Prisons and Other Maladies of the Racist State: Reading Blood in my Eye in the Era of Mass Incarcerationby Dan Berger
Our “Reading Racial Conflict” series continues with a reflection on the evolution of mass incarceration policies. Dan Berger engages the present through George Jackson’s Blood in My Eye. Published posthumously in 1972 after Jackson’s death in a prison revolt he led, the book engages the intersection of race, imprisonment, and capitalism as it appeared in an earlier polarized period in the United States. Berger suggests Jackson’s work may be newly relevant in a political moment in which the slow reversal of mass incarceration strategies may itself be reversed in the current administration.
Leah Wright Rigueur, as part of our "Reading Racial Conflict" series, critically engages with the career and the writings of Edward Brooke in a reflection on the arguments for and limits of capitalism to uplift African Americans out of poverty. She also deploys Brooke, the first popularly elected black senator in US history who served in the 1960s and 1970s, as a window onto how Barack Obama connects racial inequalities to access to the market. Brooke’s The Challenge of Change: Crisis in Our Two-Party System makes the case for a “progressive conservatism” that sheds light on how parts of the black community today embrace what Rigueur regards as the contemporary neoliberal moment.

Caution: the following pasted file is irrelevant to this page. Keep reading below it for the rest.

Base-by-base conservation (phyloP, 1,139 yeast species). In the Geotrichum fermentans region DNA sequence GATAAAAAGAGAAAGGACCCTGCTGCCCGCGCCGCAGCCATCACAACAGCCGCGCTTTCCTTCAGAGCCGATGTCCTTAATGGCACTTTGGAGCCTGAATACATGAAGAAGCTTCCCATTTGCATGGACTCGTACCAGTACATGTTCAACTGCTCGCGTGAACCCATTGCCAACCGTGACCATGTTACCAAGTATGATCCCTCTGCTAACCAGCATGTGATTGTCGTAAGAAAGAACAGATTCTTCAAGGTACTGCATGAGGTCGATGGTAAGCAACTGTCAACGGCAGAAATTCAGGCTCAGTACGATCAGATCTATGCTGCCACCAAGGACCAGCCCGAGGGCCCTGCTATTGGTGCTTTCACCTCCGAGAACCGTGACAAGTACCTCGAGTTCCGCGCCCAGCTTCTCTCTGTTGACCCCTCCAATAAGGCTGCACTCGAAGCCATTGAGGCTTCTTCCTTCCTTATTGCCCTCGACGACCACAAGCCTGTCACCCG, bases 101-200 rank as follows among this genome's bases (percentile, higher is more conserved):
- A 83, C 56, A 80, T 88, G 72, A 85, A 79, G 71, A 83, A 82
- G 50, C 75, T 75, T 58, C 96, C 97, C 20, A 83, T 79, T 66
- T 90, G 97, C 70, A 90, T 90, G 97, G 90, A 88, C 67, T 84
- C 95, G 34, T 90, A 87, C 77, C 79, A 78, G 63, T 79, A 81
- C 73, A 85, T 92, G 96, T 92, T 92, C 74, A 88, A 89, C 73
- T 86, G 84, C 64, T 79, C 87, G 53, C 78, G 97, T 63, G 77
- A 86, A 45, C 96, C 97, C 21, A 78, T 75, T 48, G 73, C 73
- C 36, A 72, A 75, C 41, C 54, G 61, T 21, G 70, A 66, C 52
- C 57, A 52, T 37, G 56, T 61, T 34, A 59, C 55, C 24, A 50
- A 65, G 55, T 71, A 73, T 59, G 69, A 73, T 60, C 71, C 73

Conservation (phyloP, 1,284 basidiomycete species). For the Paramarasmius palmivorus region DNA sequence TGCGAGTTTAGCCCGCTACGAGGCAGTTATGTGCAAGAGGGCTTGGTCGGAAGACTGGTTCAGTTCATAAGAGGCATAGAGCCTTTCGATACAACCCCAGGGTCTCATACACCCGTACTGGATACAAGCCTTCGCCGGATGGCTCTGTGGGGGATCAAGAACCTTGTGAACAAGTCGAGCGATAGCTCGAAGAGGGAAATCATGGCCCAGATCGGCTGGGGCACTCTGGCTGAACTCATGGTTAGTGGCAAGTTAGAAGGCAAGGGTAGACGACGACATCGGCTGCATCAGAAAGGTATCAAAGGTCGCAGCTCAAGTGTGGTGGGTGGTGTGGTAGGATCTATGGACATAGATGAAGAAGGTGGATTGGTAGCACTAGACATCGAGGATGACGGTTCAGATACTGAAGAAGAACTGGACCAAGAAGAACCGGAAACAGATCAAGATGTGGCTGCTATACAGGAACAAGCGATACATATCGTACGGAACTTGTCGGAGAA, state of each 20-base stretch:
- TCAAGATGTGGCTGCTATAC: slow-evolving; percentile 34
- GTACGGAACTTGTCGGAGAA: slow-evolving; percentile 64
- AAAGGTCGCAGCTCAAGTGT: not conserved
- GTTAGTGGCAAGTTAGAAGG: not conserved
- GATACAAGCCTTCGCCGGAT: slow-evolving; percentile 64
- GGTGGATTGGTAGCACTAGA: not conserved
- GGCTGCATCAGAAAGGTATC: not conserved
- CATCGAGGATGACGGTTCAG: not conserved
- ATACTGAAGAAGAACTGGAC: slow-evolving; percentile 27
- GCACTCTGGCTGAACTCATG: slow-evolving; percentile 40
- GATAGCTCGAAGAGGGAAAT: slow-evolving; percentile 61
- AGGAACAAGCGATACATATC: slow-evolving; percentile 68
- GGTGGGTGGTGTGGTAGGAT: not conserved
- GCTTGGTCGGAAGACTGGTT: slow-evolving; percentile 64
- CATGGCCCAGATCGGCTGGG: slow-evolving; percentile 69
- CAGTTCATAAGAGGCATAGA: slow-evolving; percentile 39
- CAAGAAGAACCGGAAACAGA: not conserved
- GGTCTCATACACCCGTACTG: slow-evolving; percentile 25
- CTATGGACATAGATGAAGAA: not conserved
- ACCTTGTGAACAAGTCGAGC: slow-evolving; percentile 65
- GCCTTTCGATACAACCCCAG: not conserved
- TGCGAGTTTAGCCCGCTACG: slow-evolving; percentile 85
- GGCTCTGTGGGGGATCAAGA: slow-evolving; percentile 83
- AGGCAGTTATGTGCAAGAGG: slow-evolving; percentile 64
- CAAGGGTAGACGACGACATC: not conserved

Nikhil Singh’s essay for our "Reading Racial Conflict" series reflects on the work of black activist and intellectual Jack O’Dell. For Singh, O’Dell’s historical analysis of the relationship between antiracist and anticapitalist movements is relevant in a moment in which voices on the American left are debating the compatibility between politics of the (white) working class vis-à-vis that of marginalized identities. O’Dell’s focus on the reinventing of black freedom struggles over the long term provides an opportunity to consider the present in light of that history.
Ella Myers provides an account of W. E. B. Du Bois's nuanced analysis of the sense of entitlement among whites in the United States. Drawing from Du Bois's Black Reconstruction and other writings, Myers draws attention to both the concept of a compensatory "wage" that elevates the social status of lower class whites in ways that bind them to white capital, but also to the irrational aspects of antiblack racism. Myers's essay complements the earlier "Reading Racial Conflict" essay by J. Phillip Thompson on Black Reconstruction, and also makes a direct connection to debates on the role of the white working class in Trump's electoral victory.
Black and Woke in Capitalist America: Revisiting Robert Allen’s Black Awakening… for New Times’ Sakeby N. D. B. Connolly